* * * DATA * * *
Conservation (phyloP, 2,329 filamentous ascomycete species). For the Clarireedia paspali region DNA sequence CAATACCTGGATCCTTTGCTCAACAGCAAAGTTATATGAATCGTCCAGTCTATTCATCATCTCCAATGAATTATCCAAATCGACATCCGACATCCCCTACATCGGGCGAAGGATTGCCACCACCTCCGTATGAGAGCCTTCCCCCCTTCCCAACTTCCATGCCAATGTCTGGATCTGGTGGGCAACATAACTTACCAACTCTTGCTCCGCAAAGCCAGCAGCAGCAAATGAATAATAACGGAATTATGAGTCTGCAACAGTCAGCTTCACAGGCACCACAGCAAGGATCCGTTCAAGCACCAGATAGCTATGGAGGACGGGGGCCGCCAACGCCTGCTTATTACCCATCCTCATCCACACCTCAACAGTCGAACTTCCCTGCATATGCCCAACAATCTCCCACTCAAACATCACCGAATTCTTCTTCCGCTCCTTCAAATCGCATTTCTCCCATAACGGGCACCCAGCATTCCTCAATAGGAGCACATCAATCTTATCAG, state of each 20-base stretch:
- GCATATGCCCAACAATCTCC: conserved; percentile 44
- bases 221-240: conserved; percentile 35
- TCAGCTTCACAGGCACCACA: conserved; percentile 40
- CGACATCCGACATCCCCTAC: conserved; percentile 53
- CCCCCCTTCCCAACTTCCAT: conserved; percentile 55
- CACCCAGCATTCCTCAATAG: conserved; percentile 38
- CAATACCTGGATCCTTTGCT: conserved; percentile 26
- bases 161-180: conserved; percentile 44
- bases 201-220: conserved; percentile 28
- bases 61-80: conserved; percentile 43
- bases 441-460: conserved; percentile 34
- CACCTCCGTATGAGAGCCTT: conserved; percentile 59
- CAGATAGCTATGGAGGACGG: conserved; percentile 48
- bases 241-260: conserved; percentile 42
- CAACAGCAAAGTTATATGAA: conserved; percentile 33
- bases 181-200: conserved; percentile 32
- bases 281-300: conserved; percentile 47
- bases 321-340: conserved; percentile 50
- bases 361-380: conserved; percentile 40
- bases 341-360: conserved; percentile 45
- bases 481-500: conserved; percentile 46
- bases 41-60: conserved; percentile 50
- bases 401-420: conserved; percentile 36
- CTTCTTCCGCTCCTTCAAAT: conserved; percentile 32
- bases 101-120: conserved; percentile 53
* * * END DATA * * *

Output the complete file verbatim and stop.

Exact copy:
Conservation (phyloP, 2,329 filamentous ascomycete species). For the Clarireedia paspali region DNA sequence CAATACCTGGATCCTTTGCTCAACAGCAAAGTTATATGAATCGTCCAGTCTATTCATCATCTCCAATGAATTATCCAAATCGACATCCGACATCCCCTACATCGGGCGAAGGATTGCCACCACCTCCGTATGAGAGCCTTCCCCCCTTCCCAACTTCCATGCCAATGTCTGGATCTGGTGGGCAACATAACTTACCAACTCTTGCTCCGCAAAGCCAGCAGCAGCAAATGAATAATAACGGAATTATGAGTCTGCAACAGTCAGCTTCACAGGCACCACAGCAAGGATCCGTTCAAGCACCAGATAGCTATGGAGGACGGGGGCCGCCAACGCCTGCTTATTACCCATCCTCATCCACACCTCAACAGTCGAACTTCCCTGCATATGCCCAACAATCTCCCACTCAAACATCACCGAATTCTTCTTCCGCTCCTTCAAATCGCATTTCTCCCATAACGGGCACCCAGCATTCCTCAATAGGAGCACATCAATCTTATCAG, state of each 20-base stretch:
- GCATATGCCCAACAATCTCC: conserved; percentile 44
- bases 221-240: conserved; percentile 35
- TCAGCTTCACAGGCACCACA: conserved; percentile 40
- CGACATCCGACATCCCCTAC: conserved; percentile 53
- CCCCCCTTCCCAACTTCCAT: conserved; percentile 55
- CACCCAGCATTCCTCAATAG: conserved; percentile 38
- CAATACCTGGATCCTTTGCT: conserved; percentile 26
- bases 161-180: conserved; percentile 44
- bases 201-220: conserved; percentile 28
- bases 61-80: conserved; percentile 43
- bases 441-460: conserved; percentile 34
- CACCTCCGTATGAGAGCCTT: conserved; percentile 59
- CAGATAGCTATGGAGGACGG: conserved; percentile 48
- bases 241-260: conserved; percentile 42
- CAACAGCAAAGTTATATGAA: conserved; percentile 33
- bases 181-200: conserved; percentile 32
- bases 281-300: conserved; percentile 47
- bases 321-340: conserved; percentile 50
- bases 361-380: conserved; percentile 40
- bases 341-360: conserved; percentile 45
- bases 481-500: conserved; percentile 46
- bases 41-60: conserved; percentile 50
- bases 401-420: conserved; percentile 36
- CTTCTTCCGCTCCTTCAAAT: conserved; percentile 32
- bases 101-120: conserved; percentile 53